London at the End of the Century:A Book of Gossip
a Beckett, Arthur William
ART IN LONDON.
Two Sundays in April a large number of people (they are called in the Society journals) spend their time in visiting Chelsea and St. John's Wood in search of the pearls of the studios. A great many of them possibly know as little about art as anything else, and the vast majority probably make the customary rounds because it is the thing to do. A select few, no doubt, are actuated by nobler motives. These genuine lovers of pictures put in an appearance to see their favourites' work before the canvases are annexed by Burlington House and the New Gallery. After all, the best place of inspection for a painting is the studio. When it is resting on its easel all its beauties can be fully recognised, especially should its author be in attendance. It is placed in the best light, and incongruous neighbours are warned off. No doubt the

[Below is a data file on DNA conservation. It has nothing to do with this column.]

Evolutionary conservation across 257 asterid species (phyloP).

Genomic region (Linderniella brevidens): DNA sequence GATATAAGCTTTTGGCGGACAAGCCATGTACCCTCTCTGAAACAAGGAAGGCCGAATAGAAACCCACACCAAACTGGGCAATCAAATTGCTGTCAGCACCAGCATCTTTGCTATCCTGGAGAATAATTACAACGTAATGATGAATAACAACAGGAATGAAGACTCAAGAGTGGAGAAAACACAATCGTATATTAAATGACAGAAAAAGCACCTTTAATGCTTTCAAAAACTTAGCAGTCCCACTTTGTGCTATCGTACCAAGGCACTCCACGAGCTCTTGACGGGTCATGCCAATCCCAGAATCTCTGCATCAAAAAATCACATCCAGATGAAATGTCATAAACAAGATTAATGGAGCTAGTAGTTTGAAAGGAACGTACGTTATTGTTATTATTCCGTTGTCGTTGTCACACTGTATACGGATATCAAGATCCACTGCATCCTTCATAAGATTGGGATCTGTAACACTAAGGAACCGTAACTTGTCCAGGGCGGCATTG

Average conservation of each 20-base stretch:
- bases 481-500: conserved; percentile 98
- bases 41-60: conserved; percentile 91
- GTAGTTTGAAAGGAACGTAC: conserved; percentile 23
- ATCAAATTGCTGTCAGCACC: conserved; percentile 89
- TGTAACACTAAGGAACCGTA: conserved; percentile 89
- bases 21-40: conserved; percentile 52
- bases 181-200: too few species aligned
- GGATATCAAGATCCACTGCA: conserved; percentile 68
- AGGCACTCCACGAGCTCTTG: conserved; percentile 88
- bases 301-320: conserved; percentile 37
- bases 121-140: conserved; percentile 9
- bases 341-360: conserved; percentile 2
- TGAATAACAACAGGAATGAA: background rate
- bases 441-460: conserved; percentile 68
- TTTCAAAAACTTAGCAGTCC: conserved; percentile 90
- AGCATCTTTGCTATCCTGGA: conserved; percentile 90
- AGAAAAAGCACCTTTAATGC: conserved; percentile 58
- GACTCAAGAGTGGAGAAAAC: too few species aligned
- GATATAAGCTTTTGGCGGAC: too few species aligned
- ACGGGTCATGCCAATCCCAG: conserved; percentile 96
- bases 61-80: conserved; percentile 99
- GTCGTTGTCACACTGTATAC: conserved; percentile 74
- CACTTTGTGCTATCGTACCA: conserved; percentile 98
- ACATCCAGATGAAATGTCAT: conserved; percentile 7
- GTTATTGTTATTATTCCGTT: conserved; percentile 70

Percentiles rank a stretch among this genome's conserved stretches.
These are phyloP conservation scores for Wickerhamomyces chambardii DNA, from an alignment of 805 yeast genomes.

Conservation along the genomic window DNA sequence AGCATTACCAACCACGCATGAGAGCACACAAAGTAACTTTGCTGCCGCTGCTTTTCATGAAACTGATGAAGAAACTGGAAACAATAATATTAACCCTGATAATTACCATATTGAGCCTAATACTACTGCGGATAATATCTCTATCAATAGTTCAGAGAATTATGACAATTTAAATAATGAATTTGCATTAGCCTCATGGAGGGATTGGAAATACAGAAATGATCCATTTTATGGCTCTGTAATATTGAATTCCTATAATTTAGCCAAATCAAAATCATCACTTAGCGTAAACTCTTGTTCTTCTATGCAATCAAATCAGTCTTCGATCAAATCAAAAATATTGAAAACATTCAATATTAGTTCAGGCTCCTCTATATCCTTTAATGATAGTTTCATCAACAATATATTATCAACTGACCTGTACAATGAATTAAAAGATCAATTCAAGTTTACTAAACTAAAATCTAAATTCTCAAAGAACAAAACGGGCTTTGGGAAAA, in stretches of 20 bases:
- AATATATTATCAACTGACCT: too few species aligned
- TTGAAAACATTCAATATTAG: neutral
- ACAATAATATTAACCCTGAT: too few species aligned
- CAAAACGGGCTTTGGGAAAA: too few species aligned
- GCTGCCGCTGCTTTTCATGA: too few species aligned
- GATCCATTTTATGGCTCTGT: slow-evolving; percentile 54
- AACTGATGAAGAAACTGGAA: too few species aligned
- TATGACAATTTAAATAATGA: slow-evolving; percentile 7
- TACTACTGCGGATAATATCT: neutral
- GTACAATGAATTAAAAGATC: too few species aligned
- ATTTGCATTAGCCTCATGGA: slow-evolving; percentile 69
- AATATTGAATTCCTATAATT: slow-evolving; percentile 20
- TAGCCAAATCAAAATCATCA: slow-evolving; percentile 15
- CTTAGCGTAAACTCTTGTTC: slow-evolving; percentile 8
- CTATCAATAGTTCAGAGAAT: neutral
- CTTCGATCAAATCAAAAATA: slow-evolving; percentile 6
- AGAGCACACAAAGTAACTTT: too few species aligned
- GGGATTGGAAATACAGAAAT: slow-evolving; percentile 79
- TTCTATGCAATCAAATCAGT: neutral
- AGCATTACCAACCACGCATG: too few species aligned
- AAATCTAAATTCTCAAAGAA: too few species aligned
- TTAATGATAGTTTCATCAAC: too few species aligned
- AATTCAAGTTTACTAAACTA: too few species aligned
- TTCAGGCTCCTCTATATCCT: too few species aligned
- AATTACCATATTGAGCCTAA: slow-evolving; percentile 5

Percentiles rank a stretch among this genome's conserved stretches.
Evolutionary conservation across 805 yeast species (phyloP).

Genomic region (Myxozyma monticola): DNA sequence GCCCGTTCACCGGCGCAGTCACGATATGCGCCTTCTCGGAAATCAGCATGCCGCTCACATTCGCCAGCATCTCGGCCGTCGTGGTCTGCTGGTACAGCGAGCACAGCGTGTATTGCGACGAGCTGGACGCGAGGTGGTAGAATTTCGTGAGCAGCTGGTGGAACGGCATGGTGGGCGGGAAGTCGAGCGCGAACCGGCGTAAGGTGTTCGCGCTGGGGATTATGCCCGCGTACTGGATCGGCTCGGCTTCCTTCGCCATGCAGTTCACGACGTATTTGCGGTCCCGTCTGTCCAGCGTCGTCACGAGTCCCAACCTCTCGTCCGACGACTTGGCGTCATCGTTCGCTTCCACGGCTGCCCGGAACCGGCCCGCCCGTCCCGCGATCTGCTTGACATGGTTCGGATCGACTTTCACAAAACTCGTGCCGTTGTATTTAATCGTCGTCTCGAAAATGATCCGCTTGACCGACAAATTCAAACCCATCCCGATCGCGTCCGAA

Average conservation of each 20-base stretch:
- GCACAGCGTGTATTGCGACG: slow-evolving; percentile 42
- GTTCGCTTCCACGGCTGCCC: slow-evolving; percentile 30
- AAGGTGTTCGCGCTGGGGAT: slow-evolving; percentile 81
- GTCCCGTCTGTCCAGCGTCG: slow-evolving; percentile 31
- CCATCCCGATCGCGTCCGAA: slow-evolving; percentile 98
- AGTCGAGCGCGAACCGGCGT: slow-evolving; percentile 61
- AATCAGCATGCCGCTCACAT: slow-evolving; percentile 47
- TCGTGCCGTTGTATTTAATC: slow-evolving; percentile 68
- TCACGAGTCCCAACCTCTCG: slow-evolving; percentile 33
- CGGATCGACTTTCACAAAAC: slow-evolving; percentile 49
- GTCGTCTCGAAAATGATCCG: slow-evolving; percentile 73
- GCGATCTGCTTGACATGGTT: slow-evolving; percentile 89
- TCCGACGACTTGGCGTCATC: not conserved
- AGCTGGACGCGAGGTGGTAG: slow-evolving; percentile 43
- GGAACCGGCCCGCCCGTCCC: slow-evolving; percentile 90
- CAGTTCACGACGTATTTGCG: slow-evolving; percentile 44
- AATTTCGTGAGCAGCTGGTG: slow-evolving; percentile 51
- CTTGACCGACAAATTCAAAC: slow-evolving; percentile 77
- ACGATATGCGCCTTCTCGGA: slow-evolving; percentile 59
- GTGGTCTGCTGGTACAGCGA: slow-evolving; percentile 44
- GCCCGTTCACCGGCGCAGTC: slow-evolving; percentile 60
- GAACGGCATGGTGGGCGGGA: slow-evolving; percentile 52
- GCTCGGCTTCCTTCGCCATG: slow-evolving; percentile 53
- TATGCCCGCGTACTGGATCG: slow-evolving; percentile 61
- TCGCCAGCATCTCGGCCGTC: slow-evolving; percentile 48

|Hanging Committee of the Royal Academy and the Managing Directors of the New Gallery do their best to secure appropriate surroundings to all the works entrusted to their care; still accidents will happen. If one painting is killed by another, and a third is rendered ridiculous by the presence of a fourth, the excuse must be that space is limited, and bad hanging (from an artist's point of view) is better than no hanging at all. So given that the best place in which to see a picture is its native studio, and an excuse is found for the crowds who congregate in Chelsea and the Regent Park during the April Sundays.|